And if you're in the market for a few baubles:

http://www.christie..../the_sales.aspx

#234 Quiggin

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Posted 25 September 2011 - 10:24 AM

That glorious Douglas Fairbanks Jr. cape sold for $1,280

The Versace beaded evening jacket might be something to replace it as an object of curiosity.

Highlights

#235 miliosr

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Posted 01 December 2011 - 04:30 PM

This appeared on the front page (!) of the New York Times today:

http://www.nytimes.c..._r=1&ref=movies

#236 dirac

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Posted 01 December 2011 - 05:25 PM

Wow - I haven't seen the print edition yet today. On the front page? Good for Old Hollywood. Chalk one up for the King, as it were.

Ah, a reminder of the good old days with old fashioned family values, when unmarried women had their babies in shameful secret and then brought them back and pretended they were adopted, nieces, little sisters, etc.

Judy's resemblance to her father was indeed striking and it wasn't only the ears. Gable never acknowledged her. Poor Judy.

Loretta was also famous, or notorious, for keeping a Swear Jar on the set. Anyone who said a naughty word had to drop a nickel or quarter in it. There are a number of stories involving Personality X telling Young variations on, "Here's X amount, Loretta. F--- you."

#237 Helene

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Posted 01 December 2011 - 05:38 PM

That reminds me if a story I heard attributed to boxing champion James Johnson. Johnson was caught speeding, and the judge fined him $100. He wrote a check for $200, and when asked why, replied "That's for the way back."



#238 dirac

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Posted 01 March 2012 - 10:26 AM

Bringing a post from Quiggin over to this thread:

Posted 28 February 2012 - 07:56 PM
I thought this interview with Connie Wald was interesting in that it ties in with many of the Hollywood discussions we've had here, and with the Oscars. It gives a low-keyed portrait of Hollywood & it jives with Joan Didion's essays on Hollywood - and perhaps part of the souce of her background materials, since she was one of the Walds' group of friends.

Quote

Joan Crawford came an awful lot. She and my husband had worked together a lot and he really admired her. She worked hard at being a movie star. She was this attractive woman with tremendous drives. It was sad when she adopted those children. It just never worked out.......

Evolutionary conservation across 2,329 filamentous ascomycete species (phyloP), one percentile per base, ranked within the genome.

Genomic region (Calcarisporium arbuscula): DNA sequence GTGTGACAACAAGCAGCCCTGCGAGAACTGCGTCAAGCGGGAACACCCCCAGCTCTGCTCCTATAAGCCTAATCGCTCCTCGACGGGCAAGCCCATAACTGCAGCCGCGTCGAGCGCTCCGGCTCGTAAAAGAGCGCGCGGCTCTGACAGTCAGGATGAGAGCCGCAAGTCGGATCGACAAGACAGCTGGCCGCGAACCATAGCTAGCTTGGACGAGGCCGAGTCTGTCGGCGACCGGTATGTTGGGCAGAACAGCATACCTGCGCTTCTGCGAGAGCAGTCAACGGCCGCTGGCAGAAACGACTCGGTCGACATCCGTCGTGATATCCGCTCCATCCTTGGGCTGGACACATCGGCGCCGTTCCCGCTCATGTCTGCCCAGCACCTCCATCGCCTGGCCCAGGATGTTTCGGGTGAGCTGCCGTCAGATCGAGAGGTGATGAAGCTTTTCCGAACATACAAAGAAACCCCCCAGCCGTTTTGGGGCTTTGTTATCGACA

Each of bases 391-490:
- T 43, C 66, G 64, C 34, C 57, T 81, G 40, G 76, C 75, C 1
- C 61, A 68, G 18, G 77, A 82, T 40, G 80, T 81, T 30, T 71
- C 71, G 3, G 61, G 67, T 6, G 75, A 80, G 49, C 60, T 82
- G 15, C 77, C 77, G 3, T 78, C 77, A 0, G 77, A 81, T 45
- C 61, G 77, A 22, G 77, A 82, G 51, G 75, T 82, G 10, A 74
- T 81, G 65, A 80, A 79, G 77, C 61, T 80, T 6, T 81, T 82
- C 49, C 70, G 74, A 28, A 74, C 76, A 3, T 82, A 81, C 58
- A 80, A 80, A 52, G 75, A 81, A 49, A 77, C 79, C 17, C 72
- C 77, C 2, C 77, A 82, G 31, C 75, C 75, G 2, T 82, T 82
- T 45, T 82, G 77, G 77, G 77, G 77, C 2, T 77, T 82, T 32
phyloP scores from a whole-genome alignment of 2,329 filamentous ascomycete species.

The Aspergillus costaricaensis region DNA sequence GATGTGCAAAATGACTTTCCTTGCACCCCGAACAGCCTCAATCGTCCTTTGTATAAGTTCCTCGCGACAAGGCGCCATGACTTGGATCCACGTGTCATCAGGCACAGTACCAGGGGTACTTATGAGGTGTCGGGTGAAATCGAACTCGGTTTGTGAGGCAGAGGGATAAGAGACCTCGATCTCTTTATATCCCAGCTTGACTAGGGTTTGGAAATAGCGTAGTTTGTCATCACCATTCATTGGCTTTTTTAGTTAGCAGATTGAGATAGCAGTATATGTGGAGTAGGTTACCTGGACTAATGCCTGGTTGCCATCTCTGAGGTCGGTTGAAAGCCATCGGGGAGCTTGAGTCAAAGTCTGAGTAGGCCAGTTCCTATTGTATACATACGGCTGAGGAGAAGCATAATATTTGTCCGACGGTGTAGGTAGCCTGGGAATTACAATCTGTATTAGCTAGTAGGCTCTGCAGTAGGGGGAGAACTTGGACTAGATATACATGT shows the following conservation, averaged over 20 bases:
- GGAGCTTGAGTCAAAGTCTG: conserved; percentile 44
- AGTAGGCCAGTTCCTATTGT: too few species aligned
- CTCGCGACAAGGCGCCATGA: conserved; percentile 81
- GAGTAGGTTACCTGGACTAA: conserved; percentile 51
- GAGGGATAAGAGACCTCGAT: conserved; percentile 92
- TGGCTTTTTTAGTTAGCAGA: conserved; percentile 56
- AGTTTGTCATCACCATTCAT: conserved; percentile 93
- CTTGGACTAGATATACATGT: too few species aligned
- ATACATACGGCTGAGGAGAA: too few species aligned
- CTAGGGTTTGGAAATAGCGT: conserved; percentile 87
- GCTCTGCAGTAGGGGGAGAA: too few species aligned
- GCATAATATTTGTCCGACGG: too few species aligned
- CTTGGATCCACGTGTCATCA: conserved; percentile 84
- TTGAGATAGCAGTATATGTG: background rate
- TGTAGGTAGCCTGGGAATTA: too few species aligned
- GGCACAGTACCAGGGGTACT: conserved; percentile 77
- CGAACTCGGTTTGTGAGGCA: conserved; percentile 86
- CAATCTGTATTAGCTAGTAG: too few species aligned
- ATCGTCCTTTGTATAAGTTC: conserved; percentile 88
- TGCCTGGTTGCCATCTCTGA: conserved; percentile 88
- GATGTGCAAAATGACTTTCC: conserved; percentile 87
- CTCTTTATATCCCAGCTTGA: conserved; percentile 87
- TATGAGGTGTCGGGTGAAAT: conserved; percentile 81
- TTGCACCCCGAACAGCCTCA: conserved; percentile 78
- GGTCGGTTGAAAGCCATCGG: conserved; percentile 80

.......When my husband produced the Oscars in 1957, he got Rock Hudson to sing ‘Baby, It’s Cold Outside’ to Mae West. We had Mae to dinner and we knew she liked young men around her. Our kids were at college then, so we told our sons to invite all their friends. The house was full of these handsome young men, and that pleased Mae.

... It’s really a very thankless show to do, congratulating people and opening envelopes.
A Hollywood Insider and a Map of the Stars:

http://www.nytimes.c...-her-table.html


I don't know about the "thankless" part, but that's a good article, Quiggin, thank you. Wald's comments about Hollywood's factory town habits are worth noting, and it's very true that stars traditionally tend to be on the shorter side.

#239 miliosr

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Posted 02 March 2012 - 03:13 PM

On the commentary track to the Best of Everything DVD, author Rona Jaffe notes that Joan Crawford, contrary to expectation, was quite petite -- she was barely over 5 feet tall. What makes this even more interesting is that, on the rare occasions when Crawford and Norma Shearer consented to be photographed together, Shearer was actually smaller than Crawford!

#240 dirac

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Posted 02 March 2012 - 04:24 PM

And Irving Thalberg was hardly taller than his wife.....

Both ladies also had another frequently-observed characteristic of the movie star, a largish head.